Great place to raise a family and we still live close to the family farm.
As far as Kansas wine goes, I have yet to have one that I didn’t dump down the drain. 🤷🏼‍♂️
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Re: TN: Three Kansas Wines...(short/boring)

#11 Post by Jim Stewart »

I did a double-take on that thread title! Thanks for the notes and for having an open mind and an open palate, Tom. Cheers.
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What....

#12 Post by TomHill »

Matt A wrote: February 24th, 2021, 1:22 pm Kansas kid here.
K-State class of 2002. Go Cats.
Great place to raise a family and we still live close to the family farm.
As far as Kansas wine goes, I have yet to have one that I didn’t dump down the drain. 🤷🏼‍♂️
What village, Matt?? Know Kansas very well & lots of friends there from being too many yrs at KSU ('60-'72; Nuclear Engineering & BB).
You don't find any finer folk than in Kansas.
I've had a few Kansas wines that didn't go down the drain...but I was desparate for a wine to drink. But they do need
to lift the bar on Kansas wines.
Tom

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Re: Well...

#13 Post by Mark Golodetz »

maureen nelson wrote: February 24th, 2021, 11:32 am
TomHill wrote: February 23rd, 2021, 7:01 pm
maureen nelson wrote: February 23rd, 2021, 6:12 pm Fascinating, Tom, thanks. I grew up near there (well 45 minutes nw of KCMO) and confess I have never tasted a Kansas wine - and now I don’t have to. Thanks for saving me from that.
Well, Maureen... know Kansas well. What city??
I've had some Kansas wines that were actually decent. These were not them.

So sorry to hear that you "grew up". I've avoided doing that.
Tom
Tom, I “grew up” in Missouri, actually - St Josph, MO, which is in the very nw corner of MO on the Kansas line. When I was in high school KS was an “18” state and we used to drive across the river and buy beer, using my older sister’s Birth certificate as ID. We bought Coors, which was 3.2% alcohol and the most foul-tasting beverage on the planet. It convinced me that I hated beer and I didn’t drink another until I was at least 30.
I give you Coors is pretty bad, but Natty (natural Light Beer) is even worse.

As for non beer beverages, Maotai is in a different class.
ITB

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Re: TN: Three Kansas Wines...(short/boring)

#14 Post by Paul Miller »

I've done 3 or 4 projects in the Kansas City area. Sprint was one of my big clients. Instead of going home one weekend, my wife came to visit instead. One day we went out to Weston. If I remember correctly, there were a couple of wineries there, and most of the wines were made with local grape varieties. I've learned that if they say, "this grape only grows in this area," or "we're the only winery that makes wine using this grape," take it as a clue. But alas, I'm a sucker to try anything odd or different. All I can remember from the daytrip was the wines we tasted were dreadful.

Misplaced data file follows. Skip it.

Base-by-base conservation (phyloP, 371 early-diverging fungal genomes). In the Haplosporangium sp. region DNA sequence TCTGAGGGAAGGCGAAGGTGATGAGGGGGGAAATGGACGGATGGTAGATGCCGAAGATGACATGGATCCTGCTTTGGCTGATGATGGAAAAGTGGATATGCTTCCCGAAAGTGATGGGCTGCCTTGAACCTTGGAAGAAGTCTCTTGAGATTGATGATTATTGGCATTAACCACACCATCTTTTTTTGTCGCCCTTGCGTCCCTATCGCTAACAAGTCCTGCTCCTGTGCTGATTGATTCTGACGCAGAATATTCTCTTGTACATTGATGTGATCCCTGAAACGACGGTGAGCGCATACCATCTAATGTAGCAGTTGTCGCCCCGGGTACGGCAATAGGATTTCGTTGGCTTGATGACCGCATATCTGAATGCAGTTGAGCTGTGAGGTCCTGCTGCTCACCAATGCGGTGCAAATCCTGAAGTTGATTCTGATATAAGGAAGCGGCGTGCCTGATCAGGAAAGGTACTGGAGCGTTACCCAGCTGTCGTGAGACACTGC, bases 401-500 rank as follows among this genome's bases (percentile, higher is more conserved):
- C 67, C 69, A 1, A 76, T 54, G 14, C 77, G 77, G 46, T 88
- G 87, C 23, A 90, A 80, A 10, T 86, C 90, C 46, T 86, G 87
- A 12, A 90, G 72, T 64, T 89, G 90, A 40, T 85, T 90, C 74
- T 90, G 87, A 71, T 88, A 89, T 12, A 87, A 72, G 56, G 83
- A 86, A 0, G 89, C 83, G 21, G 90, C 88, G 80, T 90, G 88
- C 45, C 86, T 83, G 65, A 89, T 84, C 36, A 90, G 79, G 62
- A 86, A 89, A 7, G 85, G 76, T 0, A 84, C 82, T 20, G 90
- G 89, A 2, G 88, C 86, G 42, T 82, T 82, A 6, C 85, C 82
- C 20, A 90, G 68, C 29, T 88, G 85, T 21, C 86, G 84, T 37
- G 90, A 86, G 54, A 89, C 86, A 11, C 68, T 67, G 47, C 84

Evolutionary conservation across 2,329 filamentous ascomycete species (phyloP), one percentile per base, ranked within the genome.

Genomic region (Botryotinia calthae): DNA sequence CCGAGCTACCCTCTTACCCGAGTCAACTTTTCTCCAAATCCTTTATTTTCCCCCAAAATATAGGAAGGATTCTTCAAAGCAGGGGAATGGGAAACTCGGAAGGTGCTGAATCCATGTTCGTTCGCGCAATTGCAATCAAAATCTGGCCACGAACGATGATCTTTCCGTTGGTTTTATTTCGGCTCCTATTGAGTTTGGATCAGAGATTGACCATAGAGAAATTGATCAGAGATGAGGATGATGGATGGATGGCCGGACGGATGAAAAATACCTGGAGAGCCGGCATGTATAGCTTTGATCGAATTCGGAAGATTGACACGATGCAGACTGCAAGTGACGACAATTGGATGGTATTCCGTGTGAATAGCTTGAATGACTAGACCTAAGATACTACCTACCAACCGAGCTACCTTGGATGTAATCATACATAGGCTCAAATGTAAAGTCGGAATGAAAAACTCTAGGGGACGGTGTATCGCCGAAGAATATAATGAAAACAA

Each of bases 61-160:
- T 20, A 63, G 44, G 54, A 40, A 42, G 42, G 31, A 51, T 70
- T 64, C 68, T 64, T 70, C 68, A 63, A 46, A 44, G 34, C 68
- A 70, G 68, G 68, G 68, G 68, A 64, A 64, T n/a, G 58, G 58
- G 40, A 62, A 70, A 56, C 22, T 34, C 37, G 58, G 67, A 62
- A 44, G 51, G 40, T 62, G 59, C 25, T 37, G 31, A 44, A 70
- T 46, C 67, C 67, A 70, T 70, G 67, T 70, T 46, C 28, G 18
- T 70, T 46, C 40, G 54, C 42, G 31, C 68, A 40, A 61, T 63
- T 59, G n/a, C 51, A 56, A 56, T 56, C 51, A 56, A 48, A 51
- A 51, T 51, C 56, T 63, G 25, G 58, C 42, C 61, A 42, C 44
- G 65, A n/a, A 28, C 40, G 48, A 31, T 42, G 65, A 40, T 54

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Re: TN: Three Kansas Wines...(short/boring)

#15 Post by Michael Levin »

Sorry, as a fellow Kansas Citian (actually grew up in actual Kansas City) I have to jump in on this thread.

Can't speak for Kansas wines, but I'm surprised no one has jumped in on the Missouri wines. Maybe the Nortons in Missouri (Hermann) are well known enough no one felt a need to bring them up, but they are positively decent. Not sure which wineries make better ones, but lots of folks around here do a one-nighter in Herman and it's always enjoyable.

Mike

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Re: TN: Three Kansas Wines...(short/boring)

#16 Post by Marshall Manning »

I think the worst wine I've ever had was the Fields of Fair Cherry Jubilee from Kansas that I had around 1993 or so. It was so bad I still remember it after all of these years. I figure Tom has been following them from the very start and has a vertical in his basement. [cheers.gif]
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Yup..

#17 Post by TomHill »

Michael Levin wrote: February 24th, 2021, 3:38 pm Sorry, as a fellow Kansas Citian (actually grew up in actual Kansas City) I have to jump in on this thread.

Can't speak for Kansas wines, but I'm surprised no one has jumped in on the Missouri wines. Maybe the Nortons in Missouri (Hermann) are well known enough no one felt a need to bring them up, but they are positively decent. Not sure which wineries make better ones, but lots of folks around here do a one-nighter in Herman and it's always enjoyable.

Mike
Yup, Michael.... I've been a bit more impressed by the MO wines I've had than the KS wines. The Amagoni wines from down in the West Bottoms I tried I thought were pretty decent.
I don't think it's a viticulture issue as much as it is a winemaking issue.
At one time, NickMartin (of Martin Bros wnry in Paso) was teaching classes in Vit/Winemaking at the community college in Wamego & I had high hopes for KS wines. Alas, he's moved on.
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Re: TN: Three Kansas Wines...(short/boring)

#18 Post by Drew Goin »

Adam Frisch wrote: February 23rd, 2021, 9:06 pm Tom, during the planning stages of my winery, I was adamant I wanted to work with native grapes, and especially Muscadine. Until I actually had a dry Muscadine. Believe it or not, from Napa. Yes, you read that right, Napa. It was not a pleasurable experience. I'm not entirely convinced you can't make a nice wine out of it, but I think you'd have to experiment a lot and find what would suit its peculiarities.